Politics
              FILE - In this Oct. 18, 2011 file photo, Republican presidential candidate, Rep. Ron Paul, R-Texas, makes a point during a Republican presidential debate in Las Vegas. (AP Photo/Chris Carlson, File)
              FILE - In this Oct. 18, 2011 file photo, Republican presidential candidate, Rep. Ron Paul, R-Texas, makes a point during a Republican presidential debate in Las Vegas. (AP Photo/Chris Carlson, File)   

Ron Paul: Cain, Bachmann have ‘un-American’ beliefs on torture

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Alex Pappas
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      Alex Pappas

      Alex Pappas is a Washington D.C.-based political reporter for The Daily Caller. He has also written for The Washington Examiner and the Mobile Press-Register. Pappas is a graduate of The University of the South in Sewanee, Tenn., where he was editor-in-chief of The Sewanee Purple. While in college, he did internships at NBC's Meet the Press and the White House. He grew up in Mobile, Ala., where he graduated from St. Paul's Episcopal School. He and his wife live on Capitol Hill.

Texas Rep. Ron Paul on Saturday called supporting torture “un-American” after two of his rivals for the GOP presidential nomination said that if they were elected, they would allow waterboarding to be used on detainees captured by the United States

At Saturday night’s CBS/National Journal Republican presidential debate in South Carolina, businessman Herman Cain said of waterboarding, a technique where water is poured over the face of a detainee to simulate drowning: “I don’t see it as torture. I see it as an enhanced interrogation technique.”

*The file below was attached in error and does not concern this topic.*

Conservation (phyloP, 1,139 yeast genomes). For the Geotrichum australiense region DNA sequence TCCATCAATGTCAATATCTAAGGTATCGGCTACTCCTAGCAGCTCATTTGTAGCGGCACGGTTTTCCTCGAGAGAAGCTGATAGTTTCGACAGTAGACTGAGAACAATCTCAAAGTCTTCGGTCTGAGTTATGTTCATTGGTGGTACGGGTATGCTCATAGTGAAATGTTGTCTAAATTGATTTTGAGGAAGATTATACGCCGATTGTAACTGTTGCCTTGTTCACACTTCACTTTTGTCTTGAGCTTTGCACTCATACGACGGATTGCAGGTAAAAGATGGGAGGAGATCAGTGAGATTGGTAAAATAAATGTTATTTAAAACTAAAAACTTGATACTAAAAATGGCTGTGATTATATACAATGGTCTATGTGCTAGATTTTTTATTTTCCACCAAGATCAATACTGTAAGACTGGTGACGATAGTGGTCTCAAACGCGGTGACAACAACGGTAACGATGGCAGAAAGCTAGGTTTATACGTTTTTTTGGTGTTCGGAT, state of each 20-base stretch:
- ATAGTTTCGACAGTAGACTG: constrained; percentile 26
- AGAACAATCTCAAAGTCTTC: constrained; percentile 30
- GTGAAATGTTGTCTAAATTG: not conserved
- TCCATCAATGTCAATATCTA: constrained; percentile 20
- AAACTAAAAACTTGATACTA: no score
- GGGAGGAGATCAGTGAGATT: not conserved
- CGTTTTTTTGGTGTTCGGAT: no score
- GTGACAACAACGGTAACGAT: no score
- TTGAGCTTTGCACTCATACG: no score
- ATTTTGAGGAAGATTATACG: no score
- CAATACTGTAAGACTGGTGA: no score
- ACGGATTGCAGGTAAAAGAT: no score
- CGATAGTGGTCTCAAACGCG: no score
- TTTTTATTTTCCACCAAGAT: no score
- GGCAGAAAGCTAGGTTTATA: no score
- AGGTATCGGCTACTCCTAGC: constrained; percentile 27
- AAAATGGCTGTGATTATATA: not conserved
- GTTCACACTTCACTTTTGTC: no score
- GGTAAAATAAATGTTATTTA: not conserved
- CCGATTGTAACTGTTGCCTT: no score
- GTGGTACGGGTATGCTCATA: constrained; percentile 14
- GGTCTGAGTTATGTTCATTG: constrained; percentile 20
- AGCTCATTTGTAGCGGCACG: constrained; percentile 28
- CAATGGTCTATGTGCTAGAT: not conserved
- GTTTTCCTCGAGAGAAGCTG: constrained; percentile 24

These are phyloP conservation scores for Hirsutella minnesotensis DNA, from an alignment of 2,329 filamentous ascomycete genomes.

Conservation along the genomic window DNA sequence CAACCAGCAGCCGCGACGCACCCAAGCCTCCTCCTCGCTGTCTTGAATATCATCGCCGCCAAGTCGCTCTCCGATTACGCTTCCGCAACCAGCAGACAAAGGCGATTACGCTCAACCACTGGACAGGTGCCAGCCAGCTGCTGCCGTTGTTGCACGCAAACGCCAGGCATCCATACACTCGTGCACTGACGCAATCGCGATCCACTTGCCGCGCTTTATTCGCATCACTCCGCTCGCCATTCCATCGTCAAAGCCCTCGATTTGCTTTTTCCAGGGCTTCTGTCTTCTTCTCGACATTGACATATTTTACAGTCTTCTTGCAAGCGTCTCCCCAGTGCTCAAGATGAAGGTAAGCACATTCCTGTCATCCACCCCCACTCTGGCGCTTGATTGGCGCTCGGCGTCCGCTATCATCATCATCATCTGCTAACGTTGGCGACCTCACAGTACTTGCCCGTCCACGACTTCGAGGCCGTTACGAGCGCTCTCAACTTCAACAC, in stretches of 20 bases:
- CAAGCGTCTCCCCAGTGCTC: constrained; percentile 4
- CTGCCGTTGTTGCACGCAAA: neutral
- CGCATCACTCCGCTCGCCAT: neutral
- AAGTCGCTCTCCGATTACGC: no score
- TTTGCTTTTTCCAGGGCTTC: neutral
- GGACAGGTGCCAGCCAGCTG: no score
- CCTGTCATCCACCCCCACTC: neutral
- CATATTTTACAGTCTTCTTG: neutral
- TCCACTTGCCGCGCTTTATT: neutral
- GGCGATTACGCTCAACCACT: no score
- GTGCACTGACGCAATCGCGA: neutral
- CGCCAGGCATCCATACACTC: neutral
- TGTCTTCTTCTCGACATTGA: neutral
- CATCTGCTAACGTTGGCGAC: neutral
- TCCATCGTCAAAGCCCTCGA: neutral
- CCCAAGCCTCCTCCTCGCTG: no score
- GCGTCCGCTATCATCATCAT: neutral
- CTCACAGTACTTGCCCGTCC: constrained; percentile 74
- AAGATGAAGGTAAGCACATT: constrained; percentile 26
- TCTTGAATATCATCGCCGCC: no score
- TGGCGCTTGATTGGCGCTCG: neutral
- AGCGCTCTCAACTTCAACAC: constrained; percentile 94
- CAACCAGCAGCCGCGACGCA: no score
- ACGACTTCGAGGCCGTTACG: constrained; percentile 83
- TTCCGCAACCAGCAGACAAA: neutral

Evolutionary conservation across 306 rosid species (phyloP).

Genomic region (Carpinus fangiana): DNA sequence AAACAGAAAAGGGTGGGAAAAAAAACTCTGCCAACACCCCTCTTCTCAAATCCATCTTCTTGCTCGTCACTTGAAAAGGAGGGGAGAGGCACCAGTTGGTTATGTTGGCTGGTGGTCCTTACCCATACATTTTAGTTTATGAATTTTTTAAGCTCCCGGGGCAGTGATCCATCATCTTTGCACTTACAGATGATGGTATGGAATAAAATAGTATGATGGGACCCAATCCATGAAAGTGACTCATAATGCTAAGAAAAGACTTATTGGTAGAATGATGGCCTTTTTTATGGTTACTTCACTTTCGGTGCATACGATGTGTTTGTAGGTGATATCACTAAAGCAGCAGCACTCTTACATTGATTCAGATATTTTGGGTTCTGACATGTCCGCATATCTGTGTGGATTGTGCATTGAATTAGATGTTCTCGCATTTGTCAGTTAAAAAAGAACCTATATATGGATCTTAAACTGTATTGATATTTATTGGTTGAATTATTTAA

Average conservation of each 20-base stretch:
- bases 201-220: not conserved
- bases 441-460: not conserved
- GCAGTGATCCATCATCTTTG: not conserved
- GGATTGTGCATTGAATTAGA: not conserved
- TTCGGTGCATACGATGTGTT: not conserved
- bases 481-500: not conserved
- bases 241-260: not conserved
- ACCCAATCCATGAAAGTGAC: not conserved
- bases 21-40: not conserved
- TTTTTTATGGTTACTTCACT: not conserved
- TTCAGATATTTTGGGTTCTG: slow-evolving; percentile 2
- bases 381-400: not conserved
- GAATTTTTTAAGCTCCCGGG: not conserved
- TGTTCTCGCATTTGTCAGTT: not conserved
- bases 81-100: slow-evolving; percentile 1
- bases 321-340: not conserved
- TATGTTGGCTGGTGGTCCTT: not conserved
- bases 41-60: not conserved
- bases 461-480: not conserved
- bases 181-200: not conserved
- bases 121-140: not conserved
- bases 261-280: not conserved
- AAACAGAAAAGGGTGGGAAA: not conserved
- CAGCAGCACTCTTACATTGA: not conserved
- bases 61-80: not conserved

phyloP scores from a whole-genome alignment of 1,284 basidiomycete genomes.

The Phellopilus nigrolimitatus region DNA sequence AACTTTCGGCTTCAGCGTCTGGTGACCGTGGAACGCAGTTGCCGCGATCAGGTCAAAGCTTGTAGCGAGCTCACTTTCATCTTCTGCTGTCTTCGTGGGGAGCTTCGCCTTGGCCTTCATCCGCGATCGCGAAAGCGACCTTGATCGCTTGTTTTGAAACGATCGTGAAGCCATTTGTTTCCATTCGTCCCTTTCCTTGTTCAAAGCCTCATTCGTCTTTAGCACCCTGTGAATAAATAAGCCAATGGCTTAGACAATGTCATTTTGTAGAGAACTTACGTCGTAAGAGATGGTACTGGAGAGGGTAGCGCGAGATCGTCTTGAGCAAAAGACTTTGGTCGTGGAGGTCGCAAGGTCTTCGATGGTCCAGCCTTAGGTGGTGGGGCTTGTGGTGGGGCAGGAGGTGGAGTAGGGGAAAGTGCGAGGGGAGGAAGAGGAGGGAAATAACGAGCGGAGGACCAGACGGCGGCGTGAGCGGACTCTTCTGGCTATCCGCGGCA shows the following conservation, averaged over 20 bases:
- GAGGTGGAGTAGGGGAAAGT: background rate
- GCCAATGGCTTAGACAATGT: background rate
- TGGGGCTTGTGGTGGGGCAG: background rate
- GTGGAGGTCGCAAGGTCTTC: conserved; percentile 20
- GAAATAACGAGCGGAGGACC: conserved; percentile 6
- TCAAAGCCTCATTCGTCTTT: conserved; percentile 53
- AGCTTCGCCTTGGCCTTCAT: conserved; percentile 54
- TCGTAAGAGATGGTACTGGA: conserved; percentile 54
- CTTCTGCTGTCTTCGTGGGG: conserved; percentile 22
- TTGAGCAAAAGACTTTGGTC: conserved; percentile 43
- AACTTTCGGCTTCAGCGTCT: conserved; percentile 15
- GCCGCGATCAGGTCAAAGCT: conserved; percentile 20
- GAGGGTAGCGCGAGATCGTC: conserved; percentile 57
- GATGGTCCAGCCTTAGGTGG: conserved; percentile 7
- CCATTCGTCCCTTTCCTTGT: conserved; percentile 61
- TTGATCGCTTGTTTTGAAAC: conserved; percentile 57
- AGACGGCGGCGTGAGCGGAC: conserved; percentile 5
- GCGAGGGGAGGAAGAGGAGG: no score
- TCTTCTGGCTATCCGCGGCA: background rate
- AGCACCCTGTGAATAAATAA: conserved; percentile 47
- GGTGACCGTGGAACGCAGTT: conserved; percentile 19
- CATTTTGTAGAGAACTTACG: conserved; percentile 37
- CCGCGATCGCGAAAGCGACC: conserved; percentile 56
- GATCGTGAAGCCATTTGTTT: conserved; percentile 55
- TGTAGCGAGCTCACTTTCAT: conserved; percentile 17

Likewise, Minnesota Rep. Michele Bachmann said to applause: “If I were president, I would be willing to use waterboarding.”

Paul made it clear he couldn’t disagree more with Cain and Bachmann.

“Torture is illegal … waterboarding is torture,” Paul said. “It’s illegal under international law and under our law. It’s also immoral and it’s also very impractical. There’s no evidence that you really get reliable evidence.”

Paul added: “I think it’s uncivilized. It would have no practical advantages and is really un-American to accept on principle that we will torture people we will capture.”

His campaign also immediately emailed reporters after the exchange in the debate: “In the ‘80s, the Reagan Department of Justice, defined waterboarding as torture. Ron Paul is a Reagan Republican, his views are in-line with that definition. Most of the other candidates on stage believe otherwise,” Paul press secretary Gary Howard said.

One other candidate agreed with Paul.

“We diminish our standing in the world and the values we project which include liberty, Democracy, human rights and open markets when we torture,” former Utah Gov. Jon Huntsman said. “We should not torture. Waterboarding is torture.”

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